Julia Chatigny is a competitive jumper rider who found her passion for riding at a young age. Throughout the years she trained with several Grand Prix horses to help bring her up in the ranks, but as time went on, Julia realized she wanted a horse of her own. This is when she started saving her money and, in May 2018, Julia purchased her first horse, the French import Tonnerre De La Folie, also known as Thunder. Below Julia shares some of her top tips for preparing for the show ring.


What are three important exercises you perform to help you and your horse get ready for a show?


1. Gymnastics: I try to jump gymnastics at least every two weeks, if not every week. Gymnastics is great for getting a horse to think, which helps him jump better and be more aware in his body. This will give the rider more time to focus on equitation.


2. Spirals: I find spirals are a great way to get Thunder focused on my aids. I use them to get him where I want him to go, or to get him on the bit naturally without too much force. Overall this gets the suppleness out of him, which translates amazingly into lateral work.


3. Pole or small cavaletti work: This exercise is great when it comes to stride length and impulsion. I love exercises where the horse has to sit back on his hind end and shorten his stride while maintaining impulsion and adding strides down a line. He can return to normal striding or potentially remove a stride, and then I get him back and add the strides again. This gets both of us really thinking and working as a team and that ride ability is a huge advantage in a technical course.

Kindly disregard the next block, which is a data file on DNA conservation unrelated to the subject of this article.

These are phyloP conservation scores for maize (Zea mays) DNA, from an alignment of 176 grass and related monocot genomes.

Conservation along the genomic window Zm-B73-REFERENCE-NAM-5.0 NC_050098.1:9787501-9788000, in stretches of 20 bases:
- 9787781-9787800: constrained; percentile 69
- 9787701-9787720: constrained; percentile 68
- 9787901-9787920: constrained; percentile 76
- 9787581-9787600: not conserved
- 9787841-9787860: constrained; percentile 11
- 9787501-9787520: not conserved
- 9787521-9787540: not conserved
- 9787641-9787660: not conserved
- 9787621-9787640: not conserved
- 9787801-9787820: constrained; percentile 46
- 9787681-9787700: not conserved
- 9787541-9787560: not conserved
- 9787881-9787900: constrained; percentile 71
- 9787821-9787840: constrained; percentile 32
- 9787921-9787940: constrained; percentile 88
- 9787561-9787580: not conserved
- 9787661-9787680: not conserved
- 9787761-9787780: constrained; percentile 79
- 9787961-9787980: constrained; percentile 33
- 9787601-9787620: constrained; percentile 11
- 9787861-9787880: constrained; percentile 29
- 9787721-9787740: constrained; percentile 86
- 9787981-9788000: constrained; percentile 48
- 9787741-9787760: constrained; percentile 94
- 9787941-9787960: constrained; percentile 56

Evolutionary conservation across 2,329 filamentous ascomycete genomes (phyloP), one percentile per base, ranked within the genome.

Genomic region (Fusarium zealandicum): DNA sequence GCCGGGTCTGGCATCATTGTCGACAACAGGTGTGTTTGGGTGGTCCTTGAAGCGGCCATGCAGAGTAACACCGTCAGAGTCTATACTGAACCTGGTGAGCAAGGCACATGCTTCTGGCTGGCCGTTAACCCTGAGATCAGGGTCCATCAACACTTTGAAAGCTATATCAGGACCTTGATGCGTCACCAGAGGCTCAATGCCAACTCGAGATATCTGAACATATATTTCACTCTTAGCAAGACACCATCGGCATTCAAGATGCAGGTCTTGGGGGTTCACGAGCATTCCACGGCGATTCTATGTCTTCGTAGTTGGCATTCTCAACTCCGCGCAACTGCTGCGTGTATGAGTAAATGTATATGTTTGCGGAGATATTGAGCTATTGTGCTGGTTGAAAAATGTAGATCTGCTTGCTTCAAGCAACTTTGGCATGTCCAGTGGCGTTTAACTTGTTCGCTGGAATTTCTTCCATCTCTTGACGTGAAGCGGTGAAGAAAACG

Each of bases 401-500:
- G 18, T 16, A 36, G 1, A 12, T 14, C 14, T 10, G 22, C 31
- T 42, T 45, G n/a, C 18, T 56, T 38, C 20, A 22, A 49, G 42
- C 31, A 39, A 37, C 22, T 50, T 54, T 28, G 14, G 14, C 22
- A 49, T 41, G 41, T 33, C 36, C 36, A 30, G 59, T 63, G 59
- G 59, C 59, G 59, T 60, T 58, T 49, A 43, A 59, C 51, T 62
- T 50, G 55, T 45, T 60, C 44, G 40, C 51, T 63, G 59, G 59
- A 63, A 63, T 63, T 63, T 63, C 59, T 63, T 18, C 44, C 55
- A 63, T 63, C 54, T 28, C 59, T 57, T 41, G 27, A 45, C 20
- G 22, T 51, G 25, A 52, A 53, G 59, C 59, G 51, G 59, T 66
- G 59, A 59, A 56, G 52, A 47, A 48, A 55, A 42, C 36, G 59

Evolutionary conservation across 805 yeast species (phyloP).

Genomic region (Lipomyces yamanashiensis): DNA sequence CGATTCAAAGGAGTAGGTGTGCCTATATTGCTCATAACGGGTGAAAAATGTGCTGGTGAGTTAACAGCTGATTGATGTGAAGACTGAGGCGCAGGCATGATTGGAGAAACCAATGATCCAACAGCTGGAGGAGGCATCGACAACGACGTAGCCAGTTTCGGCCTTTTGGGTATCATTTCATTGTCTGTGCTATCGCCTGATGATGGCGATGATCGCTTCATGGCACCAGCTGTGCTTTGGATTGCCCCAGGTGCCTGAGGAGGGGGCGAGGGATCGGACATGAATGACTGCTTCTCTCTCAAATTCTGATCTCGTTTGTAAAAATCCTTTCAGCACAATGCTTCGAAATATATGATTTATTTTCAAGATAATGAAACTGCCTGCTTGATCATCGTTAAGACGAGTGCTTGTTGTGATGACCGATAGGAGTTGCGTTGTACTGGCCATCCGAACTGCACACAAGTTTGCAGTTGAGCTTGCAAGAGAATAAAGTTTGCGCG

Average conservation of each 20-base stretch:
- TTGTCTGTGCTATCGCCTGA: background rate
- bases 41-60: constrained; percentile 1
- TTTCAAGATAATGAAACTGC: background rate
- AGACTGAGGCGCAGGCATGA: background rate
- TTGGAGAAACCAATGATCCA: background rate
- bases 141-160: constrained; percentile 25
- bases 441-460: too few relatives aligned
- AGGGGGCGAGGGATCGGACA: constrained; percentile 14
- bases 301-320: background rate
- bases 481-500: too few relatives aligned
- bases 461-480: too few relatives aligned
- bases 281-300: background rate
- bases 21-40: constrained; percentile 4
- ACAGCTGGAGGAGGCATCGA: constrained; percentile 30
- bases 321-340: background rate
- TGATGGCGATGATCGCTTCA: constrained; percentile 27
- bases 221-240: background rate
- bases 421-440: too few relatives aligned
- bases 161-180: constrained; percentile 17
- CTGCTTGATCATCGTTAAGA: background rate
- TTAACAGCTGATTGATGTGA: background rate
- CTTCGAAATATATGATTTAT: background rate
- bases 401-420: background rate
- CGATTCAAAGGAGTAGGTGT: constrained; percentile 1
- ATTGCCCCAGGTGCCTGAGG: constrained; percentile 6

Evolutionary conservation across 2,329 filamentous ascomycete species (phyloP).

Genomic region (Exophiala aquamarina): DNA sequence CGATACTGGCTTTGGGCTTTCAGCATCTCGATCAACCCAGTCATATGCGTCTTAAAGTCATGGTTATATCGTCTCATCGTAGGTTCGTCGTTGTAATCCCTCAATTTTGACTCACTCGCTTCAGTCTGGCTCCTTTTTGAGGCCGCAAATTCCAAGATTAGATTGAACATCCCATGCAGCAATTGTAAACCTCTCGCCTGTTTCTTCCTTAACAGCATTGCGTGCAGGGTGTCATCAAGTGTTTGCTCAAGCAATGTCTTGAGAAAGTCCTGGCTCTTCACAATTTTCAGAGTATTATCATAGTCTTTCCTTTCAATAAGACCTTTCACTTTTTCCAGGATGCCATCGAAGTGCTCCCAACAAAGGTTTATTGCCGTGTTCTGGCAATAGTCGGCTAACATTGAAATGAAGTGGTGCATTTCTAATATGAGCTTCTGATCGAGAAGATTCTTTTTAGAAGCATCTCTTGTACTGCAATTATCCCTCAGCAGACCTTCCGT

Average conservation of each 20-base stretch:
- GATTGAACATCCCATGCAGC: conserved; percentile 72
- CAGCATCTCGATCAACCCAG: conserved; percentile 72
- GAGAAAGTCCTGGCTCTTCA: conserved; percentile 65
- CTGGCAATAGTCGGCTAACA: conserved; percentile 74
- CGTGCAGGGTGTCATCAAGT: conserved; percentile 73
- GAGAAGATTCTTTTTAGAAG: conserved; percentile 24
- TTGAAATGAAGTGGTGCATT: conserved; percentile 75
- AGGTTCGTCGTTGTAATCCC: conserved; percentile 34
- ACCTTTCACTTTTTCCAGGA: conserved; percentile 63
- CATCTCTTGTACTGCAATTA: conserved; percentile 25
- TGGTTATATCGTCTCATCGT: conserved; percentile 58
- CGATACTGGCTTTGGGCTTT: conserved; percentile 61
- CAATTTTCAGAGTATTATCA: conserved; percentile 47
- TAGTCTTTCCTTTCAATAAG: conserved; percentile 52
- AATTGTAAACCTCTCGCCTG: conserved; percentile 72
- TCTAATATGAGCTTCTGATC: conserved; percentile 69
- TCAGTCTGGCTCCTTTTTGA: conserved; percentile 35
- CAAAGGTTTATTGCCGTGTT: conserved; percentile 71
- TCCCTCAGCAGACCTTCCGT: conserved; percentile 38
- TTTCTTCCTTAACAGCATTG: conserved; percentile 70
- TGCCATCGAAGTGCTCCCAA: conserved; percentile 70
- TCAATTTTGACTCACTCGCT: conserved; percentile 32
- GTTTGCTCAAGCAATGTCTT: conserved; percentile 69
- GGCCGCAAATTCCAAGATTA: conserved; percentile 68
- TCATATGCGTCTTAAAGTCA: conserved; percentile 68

How will Hylofit help prepare you and your horse for both pre-season and in-season showing?

I find that with Hylofit, I get a good look at how Thunder is feeling each day. If he feels off I can see it in the information given by the system. He is also an anxious horse, so once show season rolls around I am sure I will be able to see where in the course he gets nervous and plan how to best help him to alleviate that feeling or be prepared to ride harder in those areas. The data will also help me see off course if his heart rate is slightly higher during those stressful show weeks. Higher stress would lead to higher energy consumption so I would know to adjust his feed accordingly. Since I cannot communicate with him verbally, I find this is a great way to monitor his fitness, to know when I’m not pushing enough or pushing too hard, and overall to better understand how I need to ride to keep him happy.



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